“Find Out What You’re Going To See Before You See It!”

Ken AshfordPopular CultureLeave a Comment

At the American Reperatory Theatre in Cambridge (Massachusetts — one of the country’s top rep theaters), Mike Daisey’s one-man show/monologue, "Invincible Summer", is getting rave reviews:

Even more than most theater artists, Mike Daisey must always rely on the kindness of strangers — or, more precisely, on their intelligence, alertness, and sense of humor. He depends on his audience because he performs his monologue differently every night, weaving and cutting and pacing its interconnected stories according to how each audience responds.

The "invincible summer" referred to in the title is the summer of 2001, in the innocent days before 9/11.  It’s much more than a 9/11 story however, and it touches upon such diverse topics as "weddings, writer’s block, the history of the New York subway system, borscht …"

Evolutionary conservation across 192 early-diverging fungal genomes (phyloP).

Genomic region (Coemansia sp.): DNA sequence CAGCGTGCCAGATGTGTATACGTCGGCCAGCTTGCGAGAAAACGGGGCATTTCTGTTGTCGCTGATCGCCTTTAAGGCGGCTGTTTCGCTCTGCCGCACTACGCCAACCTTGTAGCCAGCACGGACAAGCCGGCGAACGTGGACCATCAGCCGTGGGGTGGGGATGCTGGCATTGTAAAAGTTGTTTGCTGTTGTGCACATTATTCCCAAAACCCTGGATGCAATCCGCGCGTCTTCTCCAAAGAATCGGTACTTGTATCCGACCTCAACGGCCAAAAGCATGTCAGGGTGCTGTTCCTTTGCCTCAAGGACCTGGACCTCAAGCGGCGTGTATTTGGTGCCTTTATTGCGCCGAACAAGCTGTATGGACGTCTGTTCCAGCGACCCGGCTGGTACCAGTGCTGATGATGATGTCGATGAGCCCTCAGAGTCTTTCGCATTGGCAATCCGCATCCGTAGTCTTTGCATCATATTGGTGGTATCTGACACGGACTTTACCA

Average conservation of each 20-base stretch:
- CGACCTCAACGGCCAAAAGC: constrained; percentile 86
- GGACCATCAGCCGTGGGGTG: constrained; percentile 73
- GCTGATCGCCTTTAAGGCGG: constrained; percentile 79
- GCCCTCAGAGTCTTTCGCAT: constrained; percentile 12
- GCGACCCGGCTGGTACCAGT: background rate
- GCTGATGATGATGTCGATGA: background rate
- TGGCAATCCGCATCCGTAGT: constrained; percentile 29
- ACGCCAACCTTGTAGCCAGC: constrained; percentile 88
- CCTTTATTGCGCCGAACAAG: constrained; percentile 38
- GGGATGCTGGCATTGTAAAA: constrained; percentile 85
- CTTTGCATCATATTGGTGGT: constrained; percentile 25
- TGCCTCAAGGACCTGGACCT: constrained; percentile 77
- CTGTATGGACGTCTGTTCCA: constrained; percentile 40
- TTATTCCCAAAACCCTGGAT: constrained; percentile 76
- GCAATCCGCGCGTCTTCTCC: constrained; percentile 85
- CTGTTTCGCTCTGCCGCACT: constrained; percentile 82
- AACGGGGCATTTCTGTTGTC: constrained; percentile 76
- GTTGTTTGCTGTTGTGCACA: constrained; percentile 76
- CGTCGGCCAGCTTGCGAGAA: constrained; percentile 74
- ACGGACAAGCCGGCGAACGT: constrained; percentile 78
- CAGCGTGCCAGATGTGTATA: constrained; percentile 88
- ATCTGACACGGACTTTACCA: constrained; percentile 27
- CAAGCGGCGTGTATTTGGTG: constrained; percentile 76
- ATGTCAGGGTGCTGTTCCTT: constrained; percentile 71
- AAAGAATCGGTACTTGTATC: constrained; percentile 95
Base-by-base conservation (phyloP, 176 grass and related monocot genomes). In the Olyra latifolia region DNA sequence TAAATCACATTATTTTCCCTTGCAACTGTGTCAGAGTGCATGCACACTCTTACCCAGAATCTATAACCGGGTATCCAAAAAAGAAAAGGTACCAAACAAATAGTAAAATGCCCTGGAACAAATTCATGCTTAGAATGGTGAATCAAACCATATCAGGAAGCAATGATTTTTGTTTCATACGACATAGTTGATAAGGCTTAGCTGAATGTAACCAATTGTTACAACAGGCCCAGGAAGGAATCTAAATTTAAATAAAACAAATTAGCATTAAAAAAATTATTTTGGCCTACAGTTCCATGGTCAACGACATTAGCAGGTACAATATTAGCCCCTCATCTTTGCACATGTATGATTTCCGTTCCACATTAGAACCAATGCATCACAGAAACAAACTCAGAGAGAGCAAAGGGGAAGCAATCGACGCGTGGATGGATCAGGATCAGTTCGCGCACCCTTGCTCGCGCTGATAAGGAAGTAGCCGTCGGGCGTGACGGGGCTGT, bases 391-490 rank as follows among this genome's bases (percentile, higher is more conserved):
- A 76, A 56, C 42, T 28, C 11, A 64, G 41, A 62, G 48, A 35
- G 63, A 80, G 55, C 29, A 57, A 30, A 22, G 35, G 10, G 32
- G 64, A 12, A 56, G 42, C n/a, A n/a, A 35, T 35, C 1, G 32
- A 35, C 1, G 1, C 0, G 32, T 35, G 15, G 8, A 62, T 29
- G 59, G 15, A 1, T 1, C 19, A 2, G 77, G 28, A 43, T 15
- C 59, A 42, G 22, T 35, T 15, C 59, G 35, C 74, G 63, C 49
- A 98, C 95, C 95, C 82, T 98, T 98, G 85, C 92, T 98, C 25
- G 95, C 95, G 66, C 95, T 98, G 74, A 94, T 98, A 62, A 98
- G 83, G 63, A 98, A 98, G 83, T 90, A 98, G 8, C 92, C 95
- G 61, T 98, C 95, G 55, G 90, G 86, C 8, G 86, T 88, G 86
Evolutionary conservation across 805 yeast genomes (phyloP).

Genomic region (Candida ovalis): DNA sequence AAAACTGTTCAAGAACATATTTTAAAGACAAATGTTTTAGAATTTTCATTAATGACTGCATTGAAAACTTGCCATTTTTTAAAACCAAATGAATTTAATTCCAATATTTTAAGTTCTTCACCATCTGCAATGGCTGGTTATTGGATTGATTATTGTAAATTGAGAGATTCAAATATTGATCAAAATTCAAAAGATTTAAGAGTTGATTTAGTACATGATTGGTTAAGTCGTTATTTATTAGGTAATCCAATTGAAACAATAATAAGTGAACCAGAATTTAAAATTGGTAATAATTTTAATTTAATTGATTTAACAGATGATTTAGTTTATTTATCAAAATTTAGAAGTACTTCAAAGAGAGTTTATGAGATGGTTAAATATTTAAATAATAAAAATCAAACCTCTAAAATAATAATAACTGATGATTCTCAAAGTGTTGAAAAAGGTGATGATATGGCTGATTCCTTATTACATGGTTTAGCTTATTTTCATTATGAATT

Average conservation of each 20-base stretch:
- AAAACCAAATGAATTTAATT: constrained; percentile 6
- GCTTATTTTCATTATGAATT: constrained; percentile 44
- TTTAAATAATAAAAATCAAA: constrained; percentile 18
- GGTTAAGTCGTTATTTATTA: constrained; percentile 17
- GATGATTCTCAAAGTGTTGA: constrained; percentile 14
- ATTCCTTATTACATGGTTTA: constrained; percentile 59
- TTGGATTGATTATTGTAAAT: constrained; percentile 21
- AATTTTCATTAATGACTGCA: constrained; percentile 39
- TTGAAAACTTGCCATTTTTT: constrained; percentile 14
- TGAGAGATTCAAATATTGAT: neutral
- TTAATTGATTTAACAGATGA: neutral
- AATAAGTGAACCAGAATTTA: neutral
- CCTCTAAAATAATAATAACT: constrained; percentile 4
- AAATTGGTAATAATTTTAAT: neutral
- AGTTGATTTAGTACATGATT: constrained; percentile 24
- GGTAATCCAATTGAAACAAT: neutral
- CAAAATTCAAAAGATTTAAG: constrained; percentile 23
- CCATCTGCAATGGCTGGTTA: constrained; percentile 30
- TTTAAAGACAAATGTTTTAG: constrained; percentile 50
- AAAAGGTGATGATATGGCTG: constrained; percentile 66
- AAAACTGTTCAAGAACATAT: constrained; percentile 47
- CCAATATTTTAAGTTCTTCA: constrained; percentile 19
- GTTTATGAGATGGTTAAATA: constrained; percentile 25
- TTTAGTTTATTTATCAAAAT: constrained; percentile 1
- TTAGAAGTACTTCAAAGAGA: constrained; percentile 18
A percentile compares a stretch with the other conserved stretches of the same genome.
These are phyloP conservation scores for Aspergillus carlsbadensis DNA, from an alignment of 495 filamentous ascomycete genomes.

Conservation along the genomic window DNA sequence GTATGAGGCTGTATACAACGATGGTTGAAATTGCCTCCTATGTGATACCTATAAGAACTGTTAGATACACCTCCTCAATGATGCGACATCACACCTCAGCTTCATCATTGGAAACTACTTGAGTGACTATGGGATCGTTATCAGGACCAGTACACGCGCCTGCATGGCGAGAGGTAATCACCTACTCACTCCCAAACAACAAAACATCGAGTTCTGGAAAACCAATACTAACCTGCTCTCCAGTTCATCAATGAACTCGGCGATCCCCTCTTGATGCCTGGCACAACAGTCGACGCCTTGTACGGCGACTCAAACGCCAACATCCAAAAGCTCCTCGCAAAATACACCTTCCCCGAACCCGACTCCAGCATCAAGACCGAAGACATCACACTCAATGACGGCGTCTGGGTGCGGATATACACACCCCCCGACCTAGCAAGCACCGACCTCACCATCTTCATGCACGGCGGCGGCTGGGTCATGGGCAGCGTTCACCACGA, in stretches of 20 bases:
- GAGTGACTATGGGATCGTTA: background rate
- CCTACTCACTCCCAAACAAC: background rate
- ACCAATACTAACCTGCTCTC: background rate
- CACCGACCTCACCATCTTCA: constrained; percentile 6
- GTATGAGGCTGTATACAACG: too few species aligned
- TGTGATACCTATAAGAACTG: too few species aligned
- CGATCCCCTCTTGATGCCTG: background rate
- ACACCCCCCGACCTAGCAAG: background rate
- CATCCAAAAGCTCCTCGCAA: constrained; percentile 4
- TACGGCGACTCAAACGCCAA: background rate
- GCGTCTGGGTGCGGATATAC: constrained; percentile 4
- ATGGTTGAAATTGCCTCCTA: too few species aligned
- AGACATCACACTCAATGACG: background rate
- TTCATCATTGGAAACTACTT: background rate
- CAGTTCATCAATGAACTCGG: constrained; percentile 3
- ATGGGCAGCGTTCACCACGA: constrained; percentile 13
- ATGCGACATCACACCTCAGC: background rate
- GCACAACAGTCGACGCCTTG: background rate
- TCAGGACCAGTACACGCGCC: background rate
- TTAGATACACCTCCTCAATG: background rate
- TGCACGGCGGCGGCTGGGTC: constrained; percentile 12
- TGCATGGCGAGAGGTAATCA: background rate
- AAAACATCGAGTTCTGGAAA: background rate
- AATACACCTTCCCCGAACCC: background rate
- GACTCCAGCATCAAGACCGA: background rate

Last Thursday evening, Daisey was performing his show to a sell-out audience, when all of a sudden, 87 of them stood up en masse, and walked out.  One of the audience members approached Daisey’s desk, and poured water on his outline.

And cameras were there to record it:

Turns out, the 87 people were members of a Christian group, who were offended by a certain four-letter word Daisey used.

Naturally, this stops the show, but Daisey handles it well.  He implores them to engage in a dialogue, but they simply refuse. 

Best part: when Daisey shouts to them: "In the future, find out what you’re going to see before you see it!"

So true.

Planned?  Perhaps.  Then again, Daisey discusses the walkout on his blog, and notes that a couple members of the group apologized as they left, so maybe it wasn’t planned.

Playbill covers it as well.  And props to The News Blog, which offers this question:

However, I can’t help but wonder what the result would be if 80 performance artists all attended a Church service, and got up in the middle of Mass and destroyed the alter as a sort of performance art.

Excellent question.  No doubt, it would make the evening news, with Falwell and Robertson and others decrying "foul".